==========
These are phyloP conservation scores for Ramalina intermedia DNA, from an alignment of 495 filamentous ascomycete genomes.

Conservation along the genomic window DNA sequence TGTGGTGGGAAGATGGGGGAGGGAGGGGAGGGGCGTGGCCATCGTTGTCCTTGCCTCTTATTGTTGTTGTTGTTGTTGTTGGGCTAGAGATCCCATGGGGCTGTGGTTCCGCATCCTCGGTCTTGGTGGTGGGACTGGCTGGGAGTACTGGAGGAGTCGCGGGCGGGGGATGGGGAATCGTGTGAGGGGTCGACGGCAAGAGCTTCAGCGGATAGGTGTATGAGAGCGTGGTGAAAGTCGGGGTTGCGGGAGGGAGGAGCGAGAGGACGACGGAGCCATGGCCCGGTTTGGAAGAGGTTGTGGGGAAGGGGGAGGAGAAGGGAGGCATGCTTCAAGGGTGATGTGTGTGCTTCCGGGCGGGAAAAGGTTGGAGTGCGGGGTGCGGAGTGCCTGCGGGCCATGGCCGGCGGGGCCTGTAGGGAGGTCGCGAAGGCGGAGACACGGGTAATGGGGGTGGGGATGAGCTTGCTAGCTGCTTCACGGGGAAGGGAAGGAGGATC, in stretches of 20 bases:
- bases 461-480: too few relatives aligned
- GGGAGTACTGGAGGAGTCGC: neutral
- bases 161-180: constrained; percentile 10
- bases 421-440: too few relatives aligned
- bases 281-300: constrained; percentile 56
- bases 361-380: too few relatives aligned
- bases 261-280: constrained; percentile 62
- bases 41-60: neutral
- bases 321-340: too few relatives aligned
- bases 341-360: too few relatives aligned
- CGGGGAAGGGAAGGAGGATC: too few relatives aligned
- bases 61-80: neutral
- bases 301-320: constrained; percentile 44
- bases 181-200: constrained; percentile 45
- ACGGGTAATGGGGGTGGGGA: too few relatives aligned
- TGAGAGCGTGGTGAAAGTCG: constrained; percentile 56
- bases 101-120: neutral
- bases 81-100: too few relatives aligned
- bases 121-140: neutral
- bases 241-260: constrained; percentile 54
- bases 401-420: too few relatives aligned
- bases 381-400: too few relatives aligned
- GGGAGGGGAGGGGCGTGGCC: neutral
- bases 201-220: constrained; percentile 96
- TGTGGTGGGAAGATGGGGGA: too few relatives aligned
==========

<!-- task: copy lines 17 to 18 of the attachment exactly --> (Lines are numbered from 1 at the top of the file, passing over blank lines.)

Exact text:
- ACGGGTAATGGGGGTGGGGA: too few relatives aligned
- TGAGAGCGTGGTGAAAGTCG: constrained; percentile 56